2. Low profit margins can mean eventual upside. Costco is currently sacrificing profitability for solid ethics and market share growth. Costco is a viable competitor to even Walmart, and yet has only existed since the 1980’s. The larger the revenue becomes, the more pricing power they have, and the denser their store locations get, the more efficient they become. The net margin is currently under 2% compared to Walmart that has a profit margin of over 3%. The retail industry competes on price and has low profit margins across the board, so an increase of 25-50 basis points has a huge impact on the bottom line. Costco’s business of model of high employee pay and selling a larger amount of fewer products has resulted in extremely strong sales per square foot of retail space.
As a retailer, Costco is a middle-man, with limited pricing power, and the retail industry is incredibly competitive. Costco faces competition from warehouses like BJ’s and Sam’s Club (owned by Wal-Mart), general retailers like Wal-Mart, Target, and Kohls, as well as from online competitors like Amazon.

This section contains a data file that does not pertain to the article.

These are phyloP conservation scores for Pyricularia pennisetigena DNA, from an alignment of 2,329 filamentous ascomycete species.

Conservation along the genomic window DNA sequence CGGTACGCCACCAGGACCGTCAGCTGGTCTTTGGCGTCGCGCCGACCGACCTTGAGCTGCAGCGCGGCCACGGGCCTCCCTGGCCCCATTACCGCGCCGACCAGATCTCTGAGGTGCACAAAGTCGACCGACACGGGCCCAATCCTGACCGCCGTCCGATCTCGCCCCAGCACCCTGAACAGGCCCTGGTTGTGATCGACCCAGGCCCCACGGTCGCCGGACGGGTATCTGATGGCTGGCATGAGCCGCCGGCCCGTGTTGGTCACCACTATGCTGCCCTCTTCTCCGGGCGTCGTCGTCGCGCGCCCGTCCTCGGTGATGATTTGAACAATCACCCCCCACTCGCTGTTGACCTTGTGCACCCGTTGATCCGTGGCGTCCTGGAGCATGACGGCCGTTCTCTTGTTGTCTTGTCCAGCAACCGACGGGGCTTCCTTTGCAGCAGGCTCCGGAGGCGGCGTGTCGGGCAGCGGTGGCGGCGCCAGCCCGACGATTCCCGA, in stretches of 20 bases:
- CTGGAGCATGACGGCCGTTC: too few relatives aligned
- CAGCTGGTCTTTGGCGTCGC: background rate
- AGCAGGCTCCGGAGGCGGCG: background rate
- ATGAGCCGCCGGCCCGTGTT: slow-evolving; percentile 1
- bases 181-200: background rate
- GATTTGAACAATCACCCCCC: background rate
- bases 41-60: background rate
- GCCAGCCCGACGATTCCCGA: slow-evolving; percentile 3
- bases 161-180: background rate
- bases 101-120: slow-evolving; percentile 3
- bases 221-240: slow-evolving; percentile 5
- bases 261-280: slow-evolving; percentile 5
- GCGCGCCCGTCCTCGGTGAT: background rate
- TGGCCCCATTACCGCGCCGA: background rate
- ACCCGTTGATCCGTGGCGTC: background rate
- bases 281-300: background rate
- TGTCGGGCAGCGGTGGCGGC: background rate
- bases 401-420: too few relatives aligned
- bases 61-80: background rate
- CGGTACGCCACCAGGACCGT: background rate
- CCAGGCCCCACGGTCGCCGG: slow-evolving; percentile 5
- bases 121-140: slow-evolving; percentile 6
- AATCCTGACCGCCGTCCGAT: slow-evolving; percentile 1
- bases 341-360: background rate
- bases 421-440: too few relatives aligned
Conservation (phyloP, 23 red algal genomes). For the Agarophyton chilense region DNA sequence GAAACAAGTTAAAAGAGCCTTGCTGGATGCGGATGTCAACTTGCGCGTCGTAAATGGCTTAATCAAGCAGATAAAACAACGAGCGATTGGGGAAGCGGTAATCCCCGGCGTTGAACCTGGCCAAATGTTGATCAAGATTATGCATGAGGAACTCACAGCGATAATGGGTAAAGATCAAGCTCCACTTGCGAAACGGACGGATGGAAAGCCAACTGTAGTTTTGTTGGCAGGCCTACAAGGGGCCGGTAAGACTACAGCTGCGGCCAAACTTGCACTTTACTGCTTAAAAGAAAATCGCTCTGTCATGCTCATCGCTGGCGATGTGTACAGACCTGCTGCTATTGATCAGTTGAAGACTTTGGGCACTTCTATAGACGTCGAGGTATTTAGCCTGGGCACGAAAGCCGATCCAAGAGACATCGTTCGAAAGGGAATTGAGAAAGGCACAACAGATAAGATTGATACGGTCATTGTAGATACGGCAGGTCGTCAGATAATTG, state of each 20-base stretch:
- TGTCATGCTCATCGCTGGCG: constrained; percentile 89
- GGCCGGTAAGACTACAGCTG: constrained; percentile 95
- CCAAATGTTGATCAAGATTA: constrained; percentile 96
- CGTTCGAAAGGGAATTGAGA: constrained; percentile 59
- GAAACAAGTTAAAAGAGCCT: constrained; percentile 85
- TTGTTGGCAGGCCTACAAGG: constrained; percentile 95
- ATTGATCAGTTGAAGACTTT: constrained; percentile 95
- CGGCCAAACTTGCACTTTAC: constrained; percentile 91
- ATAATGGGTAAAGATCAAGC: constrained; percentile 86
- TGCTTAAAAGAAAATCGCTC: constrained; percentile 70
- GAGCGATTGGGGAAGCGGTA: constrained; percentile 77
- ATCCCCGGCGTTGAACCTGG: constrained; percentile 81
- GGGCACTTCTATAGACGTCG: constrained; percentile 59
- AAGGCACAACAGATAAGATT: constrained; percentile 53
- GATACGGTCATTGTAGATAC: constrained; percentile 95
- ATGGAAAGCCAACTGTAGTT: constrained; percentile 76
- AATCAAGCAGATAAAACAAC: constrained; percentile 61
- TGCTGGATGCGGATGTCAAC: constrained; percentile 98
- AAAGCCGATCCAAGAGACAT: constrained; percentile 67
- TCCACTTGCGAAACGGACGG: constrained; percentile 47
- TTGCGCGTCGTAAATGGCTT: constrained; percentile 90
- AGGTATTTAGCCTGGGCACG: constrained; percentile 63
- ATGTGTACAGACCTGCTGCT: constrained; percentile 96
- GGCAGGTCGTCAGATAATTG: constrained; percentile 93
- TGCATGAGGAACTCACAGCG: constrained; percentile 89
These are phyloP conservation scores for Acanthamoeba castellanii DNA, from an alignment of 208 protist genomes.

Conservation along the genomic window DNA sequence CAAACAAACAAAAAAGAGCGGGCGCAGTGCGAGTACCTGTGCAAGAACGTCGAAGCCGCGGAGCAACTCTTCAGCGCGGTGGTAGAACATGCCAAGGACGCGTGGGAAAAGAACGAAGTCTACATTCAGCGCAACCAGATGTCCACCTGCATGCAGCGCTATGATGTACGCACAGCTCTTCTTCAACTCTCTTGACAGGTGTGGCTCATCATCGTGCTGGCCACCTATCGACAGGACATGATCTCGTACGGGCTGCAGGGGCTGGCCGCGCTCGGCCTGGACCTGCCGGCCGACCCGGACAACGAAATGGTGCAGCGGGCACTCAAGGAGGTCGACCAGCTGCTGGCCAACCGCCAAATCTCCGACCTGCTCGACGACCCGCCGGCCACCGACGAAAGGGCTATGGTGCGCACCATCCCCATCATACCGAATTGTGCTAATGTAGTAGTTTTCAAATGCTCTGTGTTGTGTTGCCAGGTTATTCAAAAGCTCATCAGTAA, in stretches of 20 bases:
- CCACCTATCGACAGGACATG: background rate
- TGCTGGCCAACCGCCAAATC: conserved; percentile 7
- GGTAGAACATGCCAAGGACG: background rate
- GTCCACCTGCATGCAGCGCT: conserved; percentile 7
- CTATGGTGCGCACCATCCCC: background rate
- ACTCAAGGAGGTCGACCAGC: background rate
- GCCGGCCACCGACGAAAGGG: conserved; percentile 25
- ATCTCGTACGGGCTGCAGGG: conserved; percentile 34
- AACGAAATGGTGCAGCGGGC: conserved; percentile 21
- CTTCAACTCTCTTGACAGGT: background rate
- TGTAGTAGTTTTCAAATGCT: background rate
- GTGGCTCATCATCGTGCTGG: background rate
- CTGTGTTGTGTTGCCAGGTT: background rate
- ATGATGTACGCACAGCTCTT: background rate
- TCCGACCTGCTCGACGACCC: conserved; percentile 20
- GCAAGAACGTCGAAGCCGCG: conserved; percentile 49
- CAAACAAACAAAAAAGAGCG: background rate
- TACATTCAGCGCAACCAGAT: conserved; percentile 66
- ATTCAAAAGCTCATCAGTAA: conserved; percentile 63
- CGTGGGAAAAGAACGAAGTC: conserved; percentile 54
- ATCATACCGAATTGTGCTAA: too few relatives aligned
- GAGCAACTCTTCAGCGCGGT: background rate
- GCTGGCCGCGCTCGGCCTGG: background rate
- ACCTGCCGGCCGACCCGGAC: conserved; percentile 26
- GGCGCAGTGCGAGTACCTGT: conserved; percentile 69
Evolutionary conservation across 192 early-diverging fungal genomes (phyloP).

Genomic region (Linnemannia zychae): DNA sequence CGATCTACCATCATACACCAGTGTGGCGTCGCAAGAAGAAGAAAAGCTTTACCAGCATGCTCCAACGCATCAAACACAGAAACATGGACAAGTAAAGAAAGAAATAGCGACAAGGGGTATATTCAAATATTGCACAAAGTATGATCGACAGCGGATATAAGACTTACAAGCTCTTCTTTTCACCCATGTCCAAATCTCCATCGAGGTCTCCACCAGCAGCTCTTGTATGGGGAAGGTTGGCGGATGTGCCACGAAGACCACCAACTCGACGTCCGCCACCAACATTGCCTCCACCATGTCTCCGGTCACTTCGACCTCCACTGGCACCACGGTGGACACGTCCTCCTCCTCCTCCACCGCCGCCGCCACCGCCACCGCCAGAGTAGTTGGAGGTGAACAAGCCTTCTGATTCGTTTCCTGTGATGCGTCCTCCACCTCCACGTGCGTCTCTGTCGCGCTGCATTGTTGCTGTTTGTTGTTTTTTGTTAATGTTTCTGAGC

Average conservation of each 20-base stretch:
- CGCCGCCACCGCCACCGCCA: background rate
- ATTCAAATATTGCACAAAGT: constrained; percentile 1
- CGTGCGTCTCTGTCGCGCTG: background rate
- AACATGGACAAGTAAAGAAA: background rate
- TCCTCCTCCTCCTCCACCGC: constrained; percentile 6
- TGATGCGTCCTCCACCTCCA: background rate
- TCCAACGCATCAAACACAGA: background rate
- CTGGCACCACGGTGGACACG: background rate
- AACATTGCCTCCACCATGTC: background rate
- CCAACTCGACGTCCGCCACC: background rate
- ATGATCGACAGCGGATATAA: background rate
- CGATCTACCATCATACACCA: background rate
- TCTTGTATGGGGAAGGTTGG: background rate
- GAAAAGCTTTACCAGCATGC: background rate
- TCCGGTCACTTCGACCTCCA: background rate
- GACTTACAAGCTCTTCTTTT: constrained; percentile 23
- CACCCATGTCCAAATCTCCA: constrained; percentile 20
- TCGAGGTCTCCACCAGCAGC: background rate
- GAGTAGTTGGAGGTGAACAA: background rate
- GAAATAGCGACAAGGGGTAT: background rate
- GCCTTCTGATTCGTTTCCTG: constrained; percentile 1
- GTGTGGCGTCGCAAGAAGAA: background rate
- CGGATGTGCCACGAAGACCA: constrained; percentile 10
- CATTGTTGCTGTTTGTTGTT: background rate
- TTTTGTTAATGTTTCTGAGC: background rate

In addition, since the stock has a fairly high valuation, there is considerable risk of poor stock performance if Costco doesn’t continue to outperform as a company.
Conclusion and Valuation
Based on DCF analysis with a 10% discount rate, the current market cap of around $44 billion is justified if the company can grow free cash flow by 8% per year over the next 10 years followed by 4% per year perpetually thereafter, which is a rather aggressive estimate.
Alternatively, if those estimates are toned down to 7% growth for 10 years followed by 3% perpetual growth with a discount rate reduced to 9%, the current market cap is fair.
These estimates demonstrate that while the current valuation may not represent an overvalued stock, it likely doesn’t offer any significant margin of safety either.
With such a low yield, the stock is obviously not an ideal selection for investors that desire current income as part of their financial freedom. For investors that appreciate the qualities of Costco that make it a similar quantitative and qualitative investment to other dividend growth stocks but with a reduced yield, it may be a decent selection for long term capital appreciation.
I believe Costco stock will continue to increase in price over the long-term, but at the current time with the stock a bit over $102/share, I observe that there are likely better (and significantly higher yielding) dividend growth investments out there.
Full Disclosure: As of this writing, I have no position in COST.
You can see my dividend portfolio here.